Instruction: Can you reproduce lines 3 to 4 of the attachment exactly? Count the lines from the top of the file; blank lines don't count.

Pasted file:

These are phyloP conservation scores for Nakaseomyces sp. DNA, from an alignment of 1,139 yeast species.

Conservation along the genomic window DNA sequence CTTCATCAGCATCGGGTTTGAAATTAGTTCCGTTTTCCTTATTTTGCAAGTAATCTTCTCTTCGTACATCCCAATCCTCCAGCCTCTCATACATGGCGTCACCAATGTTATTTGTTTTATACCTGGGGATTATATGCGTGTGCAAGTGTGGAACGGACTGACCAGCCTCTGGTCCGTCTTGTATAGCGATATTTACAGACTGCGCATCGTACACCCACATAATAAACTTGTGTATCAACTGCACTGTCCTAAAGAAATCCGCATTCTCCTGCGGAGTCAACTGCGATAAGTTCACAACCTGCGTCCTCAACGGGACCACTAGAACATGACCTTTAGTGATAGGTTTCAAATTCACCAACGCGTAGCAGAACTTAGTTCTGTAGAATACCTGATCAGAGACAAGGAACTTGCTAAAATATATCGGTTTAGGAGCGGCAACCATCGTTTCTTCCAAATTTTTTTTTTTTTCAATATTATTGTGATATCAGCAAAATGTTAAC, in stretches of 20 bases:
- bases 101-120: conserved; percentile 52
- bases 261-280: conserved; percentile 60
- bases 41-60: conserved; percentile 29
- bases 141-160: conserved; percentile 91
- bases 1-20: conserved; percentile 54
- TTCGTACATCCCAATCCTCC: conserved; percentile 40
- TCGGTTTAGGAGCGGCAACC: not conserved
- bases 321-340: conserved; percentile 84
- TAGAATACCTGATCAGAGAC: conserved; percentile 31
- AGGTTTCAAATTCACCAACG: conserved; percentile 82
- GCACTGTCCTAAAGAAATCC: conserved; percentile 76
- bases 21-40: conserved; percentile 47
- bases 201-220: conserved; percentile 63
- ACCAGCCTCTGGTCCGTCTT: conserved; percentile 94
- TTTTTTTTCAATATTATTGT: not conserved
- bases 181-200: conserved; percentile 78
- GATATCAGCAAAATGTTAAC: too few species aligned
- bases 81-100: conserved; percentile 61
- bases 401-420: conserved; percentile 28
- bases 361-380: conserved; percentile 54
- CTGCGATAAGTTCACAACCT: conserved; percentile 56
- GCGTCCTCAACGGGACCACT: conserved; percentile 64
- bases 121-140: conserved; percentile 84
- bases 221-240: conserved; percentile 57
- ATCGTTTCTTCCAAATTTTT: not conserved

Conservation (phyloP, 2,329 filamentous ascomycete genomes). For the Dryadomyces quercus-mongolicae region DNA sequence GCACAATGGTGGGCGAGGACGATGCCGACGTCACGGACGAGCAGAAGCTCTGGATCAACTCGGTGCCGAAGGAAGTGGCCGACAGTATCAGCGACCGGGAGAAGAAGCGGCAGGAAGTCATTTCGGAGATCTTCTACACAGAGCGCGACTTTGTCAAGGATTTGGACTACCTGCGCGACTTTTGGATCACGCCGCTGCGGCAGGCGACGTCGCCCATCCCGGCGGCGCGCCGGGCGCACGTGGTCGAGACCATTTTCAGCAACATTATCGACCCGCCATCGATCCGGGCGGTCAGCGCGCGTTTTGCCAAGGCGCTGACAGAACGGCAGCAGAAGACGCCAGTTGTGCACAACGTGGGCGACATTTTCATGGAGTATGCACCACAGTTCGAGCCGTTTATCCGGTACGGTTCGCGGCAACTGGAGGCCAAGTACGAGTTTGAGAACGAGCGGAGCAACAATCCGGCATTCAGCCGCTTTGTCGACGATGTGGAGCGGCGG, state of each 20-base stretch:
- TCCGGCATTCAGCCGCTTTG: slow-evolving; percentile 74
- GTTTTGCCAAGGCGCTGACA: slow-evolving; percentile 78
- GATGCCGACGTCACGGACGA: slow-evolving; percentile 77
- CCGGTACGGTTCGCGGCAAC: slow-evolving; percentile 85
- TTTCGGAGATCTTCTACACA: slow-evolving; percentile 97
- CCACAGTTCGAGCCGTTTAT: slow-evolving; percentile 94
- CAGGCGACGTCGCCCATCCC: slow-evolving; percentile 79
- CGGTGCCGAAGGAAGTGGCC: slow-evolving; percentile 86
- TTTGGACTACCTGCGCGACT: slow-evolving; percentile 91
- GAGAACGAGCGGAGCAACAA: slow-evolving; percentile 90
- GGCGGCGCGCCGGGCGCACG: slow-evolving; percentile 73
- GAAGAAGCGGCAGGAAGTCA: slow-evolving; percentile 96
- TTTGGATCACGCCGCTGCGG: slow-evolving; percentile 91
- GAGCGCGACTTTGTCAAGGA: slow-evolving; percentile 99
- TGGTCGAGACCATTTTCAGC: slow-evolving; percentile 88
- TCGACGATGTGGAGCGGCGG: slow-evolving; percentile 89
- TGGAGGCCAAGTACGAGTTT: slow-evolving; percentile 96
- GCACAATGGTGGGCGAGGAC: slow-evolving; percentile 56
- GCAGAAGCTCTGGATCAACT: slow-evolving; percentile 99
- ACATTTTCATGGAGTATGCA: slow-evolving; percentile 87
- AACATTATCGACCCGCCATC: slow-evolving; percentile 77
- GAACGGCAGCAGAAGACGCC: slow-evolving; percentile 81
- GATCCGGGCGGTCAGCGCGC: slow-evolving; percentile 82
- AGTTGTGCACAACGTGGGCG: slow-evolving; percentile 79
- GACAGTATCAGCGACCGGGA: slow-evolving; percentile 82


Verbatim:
- bases 101-120: conserved; percentile 52
- bases 261-280: conserved; percentile 60